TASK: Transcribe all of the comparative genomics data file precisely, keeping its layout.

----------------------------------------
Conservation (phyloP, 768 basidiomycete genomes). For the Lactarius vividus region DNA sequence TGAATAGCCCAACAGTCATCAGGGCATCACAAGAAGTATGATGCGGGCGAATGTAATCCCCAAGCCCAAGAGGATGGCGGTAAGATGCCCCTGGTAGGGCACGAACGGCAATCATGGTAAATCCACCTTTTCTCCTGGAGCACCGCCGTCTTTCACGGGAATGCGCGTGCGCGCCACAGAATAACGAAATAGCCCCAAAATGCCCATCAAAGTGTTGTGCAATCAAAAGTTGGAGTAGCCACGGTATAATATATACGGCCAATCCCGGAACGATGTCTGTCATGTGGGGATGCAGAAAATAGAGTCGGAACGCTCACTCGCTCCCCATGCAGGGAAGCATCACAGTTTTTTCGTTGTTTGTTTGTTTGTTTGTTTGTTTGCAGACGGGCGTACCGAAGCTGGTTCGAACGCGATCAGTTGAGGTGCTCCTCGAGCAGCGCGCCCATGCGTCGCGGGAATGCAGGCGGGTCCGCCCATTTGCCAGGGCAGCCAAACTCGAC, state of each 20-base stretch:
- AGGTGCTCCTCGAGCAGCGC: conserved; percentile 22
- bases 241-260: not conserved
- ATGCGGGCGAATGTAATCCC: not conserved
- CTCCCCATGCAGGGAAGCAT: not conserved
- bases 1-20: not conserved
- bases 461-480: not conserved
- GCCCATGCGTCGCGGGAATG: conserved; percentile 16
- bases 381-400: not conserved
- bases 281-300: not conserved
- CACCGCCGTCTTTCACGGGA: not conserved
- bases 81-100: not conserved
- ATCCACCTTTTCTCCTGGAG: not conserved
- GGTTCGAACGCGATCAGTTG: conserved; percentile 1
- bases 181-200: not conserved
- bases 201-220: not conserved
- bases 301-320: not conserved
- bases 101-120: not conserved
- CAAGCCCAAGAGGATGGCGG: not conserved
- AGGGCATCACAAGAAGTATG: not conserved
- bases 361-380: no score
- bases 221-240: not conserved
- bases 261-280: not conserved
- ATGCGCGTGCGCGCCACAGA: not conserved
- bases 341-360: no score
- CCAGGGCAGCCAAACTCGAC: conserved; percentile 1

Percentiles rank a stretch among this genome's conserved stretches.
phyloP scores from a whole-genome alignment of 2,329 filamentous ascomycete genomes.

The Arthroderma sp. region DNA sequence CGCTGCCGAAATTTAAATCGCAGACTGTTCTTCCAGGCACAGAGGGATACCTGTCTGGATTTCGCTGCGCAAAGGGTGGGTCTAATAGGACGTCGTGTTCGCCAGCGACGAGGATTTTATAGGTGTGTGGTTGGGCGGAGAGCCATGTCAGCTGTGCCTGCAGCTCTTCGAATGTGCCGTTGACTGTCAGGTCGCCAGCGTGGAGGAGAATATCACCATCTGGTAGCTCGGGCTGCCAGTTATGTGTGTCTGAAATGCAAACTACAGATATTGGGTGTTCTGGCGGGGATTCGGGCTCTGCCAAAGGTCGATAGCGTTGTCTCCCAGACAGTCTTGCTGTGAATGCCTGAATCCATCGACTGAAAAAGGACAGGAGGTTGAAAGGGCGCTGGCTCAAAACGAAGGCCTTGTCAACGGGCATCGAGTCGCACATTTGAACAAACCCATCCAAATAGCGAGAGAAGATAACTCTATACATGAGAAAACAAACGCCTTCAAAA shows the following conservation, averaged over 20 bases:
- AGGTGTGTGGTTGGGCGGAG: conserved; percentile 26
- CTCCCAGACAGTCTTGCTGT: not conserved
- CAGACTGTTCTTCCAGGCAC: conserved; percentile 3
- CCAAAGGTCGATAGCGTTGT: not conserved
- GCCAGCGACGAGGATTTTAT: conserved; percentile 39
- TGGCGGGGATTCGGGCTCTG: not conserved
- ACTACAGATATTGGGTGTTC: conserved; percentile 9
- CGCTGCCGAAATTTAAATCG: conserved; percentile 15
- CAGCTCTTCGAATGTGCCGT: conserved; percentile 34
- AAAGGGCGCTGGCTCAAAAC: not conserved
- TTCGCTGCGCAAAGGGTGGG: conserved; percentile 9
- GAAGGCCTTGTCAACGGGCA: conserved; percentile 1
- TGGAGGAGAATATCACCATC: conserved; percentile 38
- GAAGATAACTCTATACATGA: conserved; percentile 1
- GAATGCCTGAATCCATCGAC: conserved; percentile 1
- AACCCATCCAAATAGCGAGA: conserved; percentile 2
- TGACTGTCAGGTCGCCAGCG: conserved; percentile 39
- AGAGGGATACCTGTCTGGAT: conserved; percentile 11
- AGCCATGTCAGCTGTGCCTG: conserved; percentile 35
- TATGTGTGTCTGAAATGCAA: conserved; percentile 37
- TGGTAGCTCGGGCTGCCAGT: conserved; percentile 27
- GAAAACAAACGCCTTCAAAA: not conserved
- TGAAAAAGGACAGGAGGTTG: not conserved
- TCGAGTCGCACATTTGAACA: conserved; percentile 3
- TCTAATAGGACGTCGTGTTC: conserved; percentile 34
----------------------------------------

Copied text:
Conservation (phyloP, 768 basidiomycete genomes). For the Lactarius vividus region DNA sequence TGAATAGCCCAACAGTCATCAGGGCATCACAAGAAGTATGATGCGGGCGAATGTAATCCCCAAGCCCAAGAGGATGGCGGTAAGATGCCCCTGGTAGGGCACGAACGGCAATCATGGTAAATCCACCTTTTCTCCTGGAGCACCGCCGTCTTTCACGGGAATGCGCGTGCGCGCCACAGAATAACGAAATAGCCCCAAAATGCCCATCAAAGTGTTGTGCAATCAAAAGTTGGAGTAGCCACGGTATAATATATACGGCCAATCCCGGAACGATGTCTGTCATGTGGGGATGCAGAAAATAGAGTCGGAACGCTCACTCGCTCCCCATGCAGGGAAGCATCACAGTTTTTTCGTTGTTTGTTTGTTTGTTTGTTTGTTTGCAGACGGGCGTACCGAAGCTGGTTCGAACGCGATCAGTTGAGGTGCTCCTCGAGCAGCGCGCCCATGCGTCGCGGGAATGCAGGCGGGTCCGCCCATTTGCCAGGGCAGCCAAACTCGAC, state of each 20-base stretch:
- AGGTGCTCCTCGAGCAGCGC: conserved; percentile 22
- bases 241-260: not conserved
- ATGCGGGCGAATGTAATCCC: not conserved
- CTCCCCATGCAGGGAAGCAT: not conserved
- bases 1-20: not conserved
- bases 461-480: not conserved
- GCCCATGCGTCGCGGGAATG: conserved; percentile 16
- bases 381-400: not conserved
- bases 281-300: not conserved
- CACCGCCGTCTTTCACGGGA: not conserved
- bases 81-100: not conserved
- ATCCACCTTTTCTCCTGGAG: not conserved
- GGTTCGAACGCGATCAGTTG: conserved; percentile 1
- bases 181-200: not conserved
- bases 201-220: not conserved
- bases 301-320: not conserved
- bases 101-120: not conserved
- CAAGCCCAAGAGGATGGCGG: not conserved
- AGGGCATCACAAGAAGTATG: not conserved
- bases 361-380: no score
- bases 221-240: not conserved
- bases 261-280: not conserved
- ATGCGCGTGCGCGCCACAGA: not conserved
- bases 341-360: no score
- CCAGGGCAGCCAAACTCGAC: conserved; percentile 1

Percentiles rank a stretch among this genome's conserved stretches.
phyloP scores from a whole-genome alignment of 2,329 filamentous ascomycete genomes.

The Arthroderma sp. region DNA sequence CGCTGCCGAAATTTAAATCGCAGACTGTTCTTCCAGGCACAGAGGGATACCTGTCTGGATTTCGCTGCGCAAAGGGTGGGTCTAATAGGACGTCGTGTTCGCCAGCGACGAGGATTTTATAGGTGTGTGGTTGGGCGGAGAGCCATGTCAGCTGTGCCTGCAGCTCTTCGAATGTGCCGTTGACTGTCAGGTCGCCAGCGTGGAGGAGAATATCACCATCTGGTAGCTCGGGCTGCCAGTTATGTGTGTCTGAAATGCAAACTACAGATATTGGGTGTTCTGGCGGGGATTCGGGCTCTGCCAAAGGTCGATAGCGTTGTCTCCCAGACAGTCTTGCTGTGAATGCCTGAATCCATCGACTGAAAAAGGACAGGAGGTTGAAAGGGCGCTGGCTCAAAACGAAGGCCTTGTCAACGGGCATCGAGTCGCACATTTGAACAAACCCATCCAAATAGCGAGAGAAGATAACTCTATACATGAGAAAACAAACGCCTTCAAAA shows the following conservation, averaged over 20 bases:
- AGGTGTGTGGTTGGGCGGAG: conserved; percentile 26
- CTCCCAGACAGTCTTGCTGT: not conserved
- CAGACTGTTCTTCCAGGCAC: conserved; percentile 3
- CCAAAGGTCGATAGCGTTGT: not conserved
- GCCAGCGACGAGGATTTTAT: conserved; percentile 39
- TGGCGGGGATTCGGGCTCTG: not conserved
- ACTACAGATATTGGGTGTTC: conserved; percentile 9
- CGCTGCCGAAATTTAAATCG: conserved; percentile 15
- CAGCTCTTCGAATGTGCCGT: conserved; percentile 34
- AAAGGGCGCTGGCTCAAAAC: not conserved
- TTCGCTGCGCAAAGGGTGGG: conserved; percentile 9
- GAAGGCCTTGTCAACGGGCA: conserved; percentile 1
- TGGAGGAGAATATCACCATC: conserved; percentile 38
- GAAGATAACTCTATACATGA: conserved; percentile 1
- GAATGCCTGAATCCATCGAC: conserved; percentile 1
- AACCCATCCAAATAGCGAGA: conserved; percentile 2
- TGACTGTCAGGTCGCCAGCG: conserved; percentile 39
- AGAGGGATACCTGTCTGGAT: conserved; percentile 11
- AGCCATGTCAGCTGTGCCTG: conserved; percentile 35
- TATGTGTGTCTGAAATGCAA: conserved; percentile 37
- TGGTAGCTCGGGCTGCCAGT: conserved; percentile 27
- GAAAACAAACGCCTTCAAAA: not conserved
- TGAAAAAGGACAGGAGGTTG: not conserved
- TCGAGTCGCACATTTGAACA: conserved; percentile 3
- TCTAATAGGACGTCGTGTTC: conserved; percentile 34